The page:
It’s hard to know as of now, but since Southern California is primarily desert, we hope that more Los Angeles residents have gotten in the habit of xeriscaping—landscaping with drought-tolerant, native species.

The fundamental principles of xeriscaping revolve around water conservation. Landscape designers look for ways to reduce the amount of irrigation and maximize the use of what natural precipitation there is.

Soil improvement is a key in xeriscaping. The ideal soil in a water-conserving landscape drains quickly and stores water at the same time. This may seem contradictory, but for many species, increasing the amount of organic material in the soil and keeping it aerated serves this purpose. However, if your xeriscape includes a lot of cacti or succulents, don’t do the soil amendments; those species are designed to survive in the untreated native soils of the region.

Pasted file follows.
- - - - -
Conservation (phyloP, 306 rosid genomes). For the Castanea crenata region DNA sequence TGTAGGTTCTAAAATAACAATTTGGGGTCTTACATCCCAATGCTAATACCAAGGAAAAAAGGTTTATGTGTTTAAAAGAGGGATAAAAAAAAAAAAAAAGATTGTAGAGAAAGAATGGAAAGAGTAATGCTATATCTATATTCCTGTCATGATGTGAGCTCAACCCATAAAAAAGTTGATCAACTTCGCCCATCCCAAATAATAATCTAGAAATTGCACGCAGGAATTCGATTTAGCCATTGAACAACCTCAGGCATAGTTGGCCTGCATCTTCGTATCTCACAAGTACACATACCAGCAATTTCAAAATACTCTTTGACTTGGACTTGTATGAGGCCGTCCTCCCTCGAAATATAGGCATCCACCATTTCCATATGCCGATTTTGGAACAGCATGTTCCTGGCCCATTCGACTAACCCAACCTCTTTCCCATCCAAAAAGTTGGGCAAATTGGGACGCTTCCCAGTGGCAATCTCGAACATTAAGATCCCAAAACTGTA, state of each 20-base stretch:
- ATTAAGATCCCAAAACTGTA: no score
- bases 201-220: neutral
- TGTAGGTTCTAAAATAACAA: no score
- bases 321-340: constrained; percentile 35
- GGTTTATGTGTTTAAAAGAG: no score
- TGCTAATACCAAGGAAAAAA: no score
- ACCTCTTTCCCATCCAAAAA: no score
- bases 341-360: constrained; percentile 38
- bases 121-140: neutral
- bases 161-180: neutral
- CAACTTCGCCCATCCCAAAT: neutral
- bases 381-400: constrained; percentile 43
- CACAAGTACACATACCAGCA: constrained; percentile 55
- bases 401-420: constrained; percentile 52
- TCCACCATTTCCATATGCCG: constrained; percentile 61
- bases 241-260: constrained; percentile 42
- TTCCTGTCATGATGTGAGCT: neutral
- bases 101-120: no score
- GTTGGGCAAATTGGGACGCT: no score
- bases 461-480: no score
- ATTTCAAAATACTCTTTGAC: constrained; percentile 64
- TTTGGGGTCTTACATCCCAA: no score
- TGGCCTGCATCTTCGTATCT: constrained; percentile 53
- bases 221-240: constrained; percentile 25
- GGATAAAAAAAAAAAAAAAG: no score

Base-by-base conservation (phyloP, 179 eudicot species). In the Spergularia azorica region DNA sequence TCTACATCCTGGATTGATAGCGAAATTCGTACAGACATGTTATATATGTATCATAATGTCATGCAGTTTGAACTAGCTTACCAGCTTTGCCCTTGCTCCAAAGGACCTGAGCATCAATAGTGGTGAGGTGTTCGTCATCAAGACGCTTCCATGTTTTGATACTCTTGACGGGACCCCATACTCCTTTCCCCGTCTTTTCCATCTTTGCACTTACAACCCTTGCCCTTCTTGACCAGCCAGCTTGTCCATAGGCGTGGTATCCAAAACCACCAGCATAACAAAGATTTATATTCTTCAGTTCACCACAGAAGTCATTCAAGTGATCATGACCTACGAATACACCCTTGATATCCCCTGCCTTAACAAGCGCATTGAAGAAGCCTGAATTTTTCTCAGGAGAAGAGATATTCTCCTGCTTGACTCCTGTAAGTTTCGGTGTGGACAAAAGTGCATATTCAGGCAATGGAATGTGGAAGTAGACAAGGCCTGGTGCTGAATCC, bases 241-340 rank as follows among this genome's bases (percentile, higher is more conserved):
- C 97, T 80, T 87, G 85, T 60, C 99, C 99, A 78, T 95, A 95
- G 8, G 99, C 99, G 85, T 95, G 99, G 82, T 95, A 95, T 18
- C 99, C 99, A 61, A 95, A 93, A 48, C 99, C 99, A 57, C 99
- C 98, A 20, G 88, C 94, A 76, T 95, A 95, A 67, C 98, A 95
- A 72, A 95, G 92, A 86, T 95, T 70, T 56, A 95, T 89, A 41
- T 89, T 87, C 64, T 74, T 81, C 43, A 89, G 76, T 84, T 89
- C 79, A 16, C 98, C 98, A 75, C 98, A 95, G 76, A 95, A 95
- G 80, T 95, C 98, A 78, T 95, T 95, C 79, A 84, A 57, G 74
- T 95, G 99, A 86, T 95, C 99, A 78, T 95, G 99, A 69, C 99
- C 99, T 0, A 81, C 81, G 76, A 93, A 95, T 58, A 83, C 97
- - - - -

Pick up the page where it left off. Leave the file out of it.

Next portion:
Using drought-resistant native plants is important in any xeriscape. Most of these plants have small, thick, glossy, silver-gray or fuzzy leaves; the way these leaves are made helps them to save water. Also, if you must have a lawn, make it a small one to minimize water use. And don’t put plants with high and low water needs in the same area, so don’t plant your succulents next to your lawn or fruit trees.

By covering the soil around plants with mulch, you’ll help the soil retain water, prevent erosion, and block out weeds that compete with the plants you want. Mulch needs to be several inches thick in order to be effective, and it will need more applied (a practice called “top dressing”) as the existing mulch blends with the soil.